Almost a year ago, the Los Angeles Department of Water and Power filed lawsuits which challenged Mammoth Community Water District’s rights to Mammoth Creek water, which is a major part of the town water supply. The suits were connected to the EIR on Mammoth Creek flows and Mammoth’s Urban Water Management Plan. DWP said these documents were flawed since Mammoth had no rights to Mammoth Creek. Negotiations over these issues have continued through the year, including a meeting before Thanksgiving.

Mammoth Water District General Manager Greg Norby said that the District and LADWP did meet November 19th at DWP headquarters in Los Angeles for over four hours. Managers, board members and attorneys attended. That was the same day the California Air Resources Board issued a decision against LADWP over its Owens Dry Lake appeal.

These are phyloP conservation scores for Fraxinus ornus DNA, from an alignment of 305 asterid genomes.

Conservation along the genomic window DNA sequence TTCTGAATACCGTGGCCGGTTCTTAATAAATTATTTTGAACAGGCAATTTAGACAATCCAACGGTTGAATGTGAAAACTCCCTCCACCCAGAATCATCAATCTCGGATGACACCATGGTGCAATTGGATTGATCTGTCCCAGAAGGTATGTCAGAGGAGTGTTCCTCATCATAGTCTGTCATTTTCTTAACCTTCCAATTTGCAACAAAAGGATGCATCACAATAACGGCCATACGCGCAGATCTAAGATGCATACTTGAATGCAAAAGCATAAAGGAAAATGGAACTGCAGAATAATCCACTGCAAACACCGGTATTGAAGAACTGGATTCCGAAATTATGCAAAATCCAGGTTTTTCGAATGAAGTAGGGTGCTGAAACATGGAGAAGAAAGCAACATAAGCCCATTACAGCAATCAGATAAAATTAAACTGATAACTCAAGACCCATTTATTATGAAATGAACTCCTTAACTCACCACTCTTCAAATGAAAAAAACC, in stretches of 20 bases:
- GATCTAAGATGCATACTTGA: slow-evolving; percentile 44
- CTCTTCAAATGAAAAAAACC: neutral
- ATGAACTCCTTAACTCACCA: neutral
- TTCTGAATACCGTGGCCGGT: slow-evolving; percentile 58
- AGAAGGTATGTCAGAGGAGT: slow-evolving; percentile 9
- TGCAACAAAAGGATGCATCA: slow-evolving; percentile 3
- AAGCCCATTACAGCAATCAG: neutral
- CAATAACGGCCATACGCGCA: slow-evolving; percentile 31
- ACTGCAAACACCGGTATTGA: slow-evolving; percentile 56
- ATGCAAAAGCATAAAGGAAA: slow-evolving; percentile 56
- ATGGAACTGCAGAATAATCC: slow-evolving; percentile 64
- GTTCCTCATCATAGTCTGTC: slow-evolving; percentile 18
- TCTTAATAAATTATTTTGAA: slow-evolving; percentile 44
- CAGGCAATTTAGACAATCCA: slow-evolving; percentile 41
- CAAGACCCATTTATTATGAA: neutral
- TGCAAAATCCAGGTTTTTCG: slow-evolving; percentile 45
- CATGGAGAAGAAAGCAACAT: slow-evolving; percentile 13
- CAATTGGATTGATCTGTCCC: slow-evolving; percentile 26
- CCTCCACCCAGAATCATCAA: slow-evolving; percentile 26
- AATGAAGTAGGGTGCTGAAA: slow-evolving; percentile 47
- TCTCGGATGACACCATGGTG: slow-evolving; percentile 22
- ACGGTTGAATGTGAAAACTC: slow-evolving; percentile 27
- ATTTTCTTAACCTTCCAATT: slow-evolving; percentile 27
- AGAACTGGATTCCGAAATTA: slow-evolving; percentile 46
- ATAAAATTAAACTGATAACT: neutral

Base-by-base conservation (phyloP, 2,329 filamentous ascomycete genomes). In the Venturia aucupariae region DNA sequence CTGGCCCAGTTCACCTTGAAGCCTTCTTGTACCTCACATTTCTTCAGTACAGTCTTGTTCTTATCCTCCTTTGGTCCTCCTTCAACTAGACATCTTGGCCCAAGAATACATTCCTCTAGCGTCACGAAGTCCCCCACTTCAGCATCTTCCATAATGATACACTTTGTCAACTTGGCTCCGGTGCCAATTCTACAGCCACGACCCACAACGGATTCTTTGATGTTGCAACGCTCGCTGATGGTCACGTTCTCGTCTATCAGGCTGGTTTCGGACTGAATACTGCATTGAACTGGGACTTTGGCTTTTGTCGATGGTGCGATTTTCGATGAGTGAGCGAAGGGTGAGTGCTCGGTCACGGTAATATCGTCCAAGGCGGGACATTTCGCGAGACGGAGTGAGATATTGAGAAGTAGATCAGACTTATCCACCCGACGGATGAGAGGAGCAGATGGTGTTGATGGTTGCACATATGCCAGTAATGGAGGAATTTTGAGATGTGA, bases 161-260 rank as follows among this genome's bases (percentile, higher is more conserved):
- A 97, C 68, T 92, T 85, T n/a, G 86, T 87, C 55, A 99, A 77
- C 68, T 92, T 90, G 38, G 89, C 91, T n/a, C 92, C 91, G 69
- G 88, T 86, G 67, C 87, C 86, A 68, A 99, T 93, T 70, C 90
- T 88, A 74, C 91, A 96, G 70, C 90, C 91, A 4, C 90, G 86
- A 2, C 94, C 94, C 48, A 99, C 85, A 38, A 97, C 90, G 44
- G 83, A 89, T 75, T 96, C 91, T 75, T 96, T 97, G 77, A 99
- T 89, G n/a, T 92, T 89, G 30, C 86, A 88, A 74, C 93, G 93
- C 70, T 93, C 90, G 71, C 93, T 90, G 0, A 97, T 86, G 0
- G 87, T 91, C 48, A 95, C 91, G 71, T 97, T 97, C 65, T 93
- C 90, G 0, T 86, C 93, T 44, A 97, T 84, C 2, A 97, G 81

Norby said, “The discussions resulted in substantial progress towards a settlement agreement.” He said there remain some items to address. Norby told us that “Staff from Mammoth Community Water District and LADWP will be working together in the next week or so to attempt to resolve the remaining items.” The nature of the proposed settlement remains confidential. It is known that Judge James Garbolino had ordered that the case go to trial if there is no settlement by the end of January.

Initially, DWP attacked Mammoth for taking water from Los Angeles DWP customers and costing them money. DWP wanted Mammoth to buy the amount of water they take out of Mammoth Creek and give it to LA. That would cost around $2 million per year.

Mammoth Water District officials refused and hired a high-powered public relations firm to counter-attack LA’s surprise assertion of water rights. As Mammoth officials said, LADWP had said nothing for 60 years and suddenly wanted to assume Mammoth’s rights that were verified by the State Water Board. LA may not get Mammoth’s water, but they will apparently get something.